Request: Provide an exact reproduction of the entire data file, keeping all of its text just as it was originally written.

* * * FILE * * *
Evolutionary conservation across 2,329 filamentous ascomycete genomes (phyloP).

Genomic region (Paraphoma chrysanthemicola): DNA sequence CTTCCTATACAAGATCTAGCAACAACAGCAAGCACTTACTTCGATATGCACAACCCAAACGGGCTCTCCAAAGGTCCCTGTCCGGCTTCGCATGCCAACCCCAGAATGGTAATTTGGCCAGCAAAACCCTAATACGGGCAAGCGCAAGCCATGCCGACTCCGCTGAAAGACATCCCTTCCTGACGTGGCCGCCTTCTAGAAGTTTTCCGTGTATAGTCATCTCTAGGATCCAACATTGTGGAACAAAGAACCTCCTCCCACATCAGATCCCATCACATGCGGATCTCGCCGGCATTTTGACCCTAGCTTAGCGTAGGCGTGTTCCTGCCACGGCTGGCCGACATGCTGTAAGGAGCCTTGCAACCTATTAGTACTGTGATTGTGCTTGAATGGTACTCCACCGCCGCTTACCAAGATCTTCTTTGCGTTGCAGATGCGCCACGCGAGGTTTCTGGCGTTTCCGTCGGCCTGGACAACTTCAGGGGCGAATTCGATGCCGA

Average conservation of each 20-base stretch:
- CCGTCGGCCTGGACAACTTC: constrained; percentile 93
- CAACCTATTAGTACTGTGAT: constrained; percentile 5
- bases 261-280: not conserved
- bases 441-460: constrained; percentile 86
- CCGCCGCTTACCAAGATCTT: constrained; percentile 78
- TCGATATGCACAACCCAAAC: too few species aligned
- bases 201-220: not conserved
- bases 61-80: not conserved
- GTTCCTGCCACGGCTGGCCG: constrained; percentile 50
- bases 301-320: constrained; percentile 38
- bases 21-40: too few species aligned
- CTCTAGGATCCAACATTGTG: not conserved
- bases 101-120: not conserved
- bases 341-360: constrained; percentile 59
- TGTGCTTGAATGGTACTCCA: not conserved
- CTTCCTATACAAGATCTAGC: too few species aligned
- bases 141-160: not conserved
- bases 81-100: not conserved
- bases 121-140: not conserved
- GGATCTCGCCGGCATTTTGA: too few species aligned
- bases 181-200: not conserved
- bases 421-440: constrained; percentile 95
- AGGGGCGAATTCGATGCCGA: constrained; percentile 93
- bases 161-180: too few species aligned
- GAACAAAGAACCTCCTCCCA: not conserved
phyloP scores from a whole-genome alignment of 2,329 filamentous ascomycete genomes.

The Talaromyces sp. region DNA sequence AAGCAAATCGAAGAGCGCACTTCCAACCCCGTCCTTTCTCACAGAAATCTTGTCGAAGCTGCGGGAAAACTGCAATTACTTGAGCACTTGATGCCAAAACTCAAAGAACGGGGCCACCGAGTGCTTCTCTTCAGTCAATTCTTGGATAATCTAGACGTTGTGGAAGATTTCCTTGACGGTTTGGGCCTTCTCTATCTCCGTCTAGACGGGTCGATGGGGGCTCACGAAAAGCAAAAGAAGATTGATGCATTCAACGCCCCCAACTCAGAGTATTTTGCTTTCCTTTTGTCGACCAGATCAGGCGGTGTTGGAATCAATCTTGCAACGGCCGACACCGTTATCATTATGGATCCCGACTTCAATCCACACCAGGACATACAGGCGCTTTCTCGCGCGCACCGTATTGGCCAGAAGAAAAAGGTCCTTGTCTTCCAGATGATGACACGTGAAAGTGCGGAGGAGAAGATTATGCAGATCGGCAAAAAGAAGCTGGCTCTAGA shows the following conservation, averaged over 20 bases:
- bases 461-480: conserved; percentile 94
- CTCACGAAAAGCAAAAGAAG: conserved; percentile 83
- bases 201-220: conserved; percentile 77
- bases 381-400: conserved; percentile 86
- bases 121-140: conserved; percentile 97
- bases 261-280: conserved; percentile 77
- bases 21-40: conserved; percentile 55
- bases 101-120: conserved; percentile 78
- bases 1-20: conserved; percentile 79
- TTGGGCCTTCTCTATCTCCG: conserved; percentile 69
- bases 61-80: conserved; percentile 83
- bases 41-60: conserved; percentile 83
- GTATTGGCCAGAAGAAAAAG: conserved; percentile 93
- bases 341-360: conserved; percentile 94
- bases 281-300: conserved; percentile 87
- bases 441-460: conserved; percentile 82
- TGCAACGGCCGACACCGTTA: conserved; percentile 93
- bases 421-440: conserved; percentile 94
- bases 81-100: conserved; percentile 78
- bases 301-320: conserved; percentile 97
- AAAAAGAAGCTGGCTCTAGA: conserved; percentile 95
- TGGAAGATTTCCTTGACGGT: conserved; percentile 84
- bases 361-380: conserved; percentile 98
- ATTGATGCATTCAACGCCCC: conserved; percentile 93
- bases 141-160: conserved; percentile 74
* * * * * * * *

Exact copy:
Evolutionary conservation across 2,329 filamentous ascomycete genomes (phyloP).

Genomic region (Paraphoma chrysanthemicola): DNA sequence CTTCCTATACAAGATCTAGCAACAACAGCAAGCACTTACTTCGATATGCACAACCCAAACGGGCTCTCCAAAGGTCCCTGTCCGGCTTCGCATGCCAACCCCAGAATGGTAATTTGGCCAGCAAAACCCTAATACGGGCAAGCGCAAGCCATGCCGACTCCGCTGAAAGACATCCCTTCCTGACGTGGCCGCCTTCTAGAAGTTTTCCGTGTATAGTCATCTCTAGGATCCAACATTGTGGAACAAAGAACCTCCTCCCACATCAGATCCCATCACATGCGGATCTCGCCGGCATTTTGACCCTAGCTTAGCGTAGGCGTGTTCCTGCCACGGCTGGCCGACATGCTGTAAGGAGCCTTGCAACCTATTAGTACTGTGATTGTGCTTGAATGGTACTCCACCGCCGCTTACCAAGATCTTCTTTGCGTTGCAGATGCGCCACGCGAGGTTTCTGGCGTTTCCGTCGGCCTGGACAACTTCAGGGGCGAATTCGATGCCGA

Average conservation of each 20-base stretch:
- CCGTCGGCCTGGACAACTTC: constrained; percentile 93
- CAACCTATTAGTACTGTGAT: constrained; percentile 5
- bases 261-280: not conserved
- bases 441-460: constrained; percentile 86
- CCGCCGCTTACCAAGATCTT: constrained; percentile 78
- TCGATATGCACAACCCAAAC: too few species aligned
- bases 201-220: not conserved
- bases 61-80: not conserved
- GTTCCTGCCACGGCTGGCCG: constrained; percentile 50
- bases 301-320: constrained; percentile 38
- bases 21-40: too few species aligned
- CTCTAGGATCCAACATTGTG: not conserved
- bases 101-120: not conserved
- bases 341-360: constrained; percentile 59
- TGTGCTTGAATGGTACTCCA: not conserved
- CTTCCTATACAAGATCTAGC: too few species aligned
- bases 141-160: not conserved
- bases 81-100: not conserved
- bases 121-140: not conserved
- GGATCTCGCCGGCATTTTGA: too few species aligned
- bases 181-200: not conserved
- bases 421-440: constrained; percentile 95
- AGGGGCGAATTCGATGCCGA: constrained; percentile 93
- bases 161-180: too few species aligned
- GAACAAAGAACCTCCTCCCA: not conserved
phyloP scores from a whole-genome alignment of 2,329 filamentous ascomycete genomes.

The Talaromyces sp. region DNA sequence AAGCAAATCGAAGAGCGCACTTCCAACCCCGTCCTTTCTCACAGAAATCTTGTCGAAGCTGCGGGAAAACTGCAATTACTTGAGCACTTGATGCCAAAACTCAAAGAACGGGGCCACCGAGTGCTTCTCTTCAGTCAATTCTTGGATAATCTAGACGTTGTGGAAGATTTCCTTGACGGTTTGGGCCTTCTCTATCTCCGTCTAGACGGGTCGATGGGGGCTCACGAAAAGCAAAAGAAGATTGATGCATTCAACGCCCCCAACTCAGAGTATTTTGCTTTCCTTTTGTCGACCAGATCAGGCGGTGTTGGAATCAATCTTGCAACGGCCGACACCGTTATCATTATGGATCCCGACTTCAATCCACACCAGGACATACAGGCGCTTTCTCGCGCGCACCGTATTGGCCAGAAGAAAAAGGTCCTTGTCTTCCAGATGATGACACGTGAAAGTGCGGAGGAGAAGATTATGCAGATCGGCAAAAAGAAGCTGGCTCTAGA shows the following conservation, averaged over 20 bases:
- bases 461-480: conserved; percentile 94
- CTCACGAAAAGCAAAAGAAG: conserved; percentile 83
- bases 201-220: conserved; percentile 77
- bases 381-400: conserved; percentile 86
- bases 121-140: conserved; percentile 97
- bases 261-280: conserved; percentile 77
- bases 21-40: conserved; percentile 55
- bases 101-120: conserved; percentile 78
- bases 1-20: conserved; percentile 79
- TTGGGCCTTCTCTATCTCCG: conserved; percentile 69
- bases 61-80: conserved; percentile 83
- bases 41-60: conserved; percentile 83
- GTATTGGCCAGAAGAAAAAG: conserved; percentile 93
- bases 341-360: conserved; percentile 94
- bases 281-300: conserved; percentile 87
- bases 441-460: conserved; percentile 82
- TGCAACGGCCGACACCGTTA: conserved; percentile 93
- bases 421-440: conserved; percentile 94
- bases 81-100: conserved; percentile 78
- bases 301-320: conserved; percentile 97
- AAAAAGAAGCTGGCTCTAGA: conserved; percentile 95
- TGGAAGATTTCCTTGACGGT: conserved; percentile 84
- bases 361-380: conserved; percentile 98
- ATTGATGCATTCAACGCCCC: conserved; percentile 93
- bases 141-160: conserved; percentile 74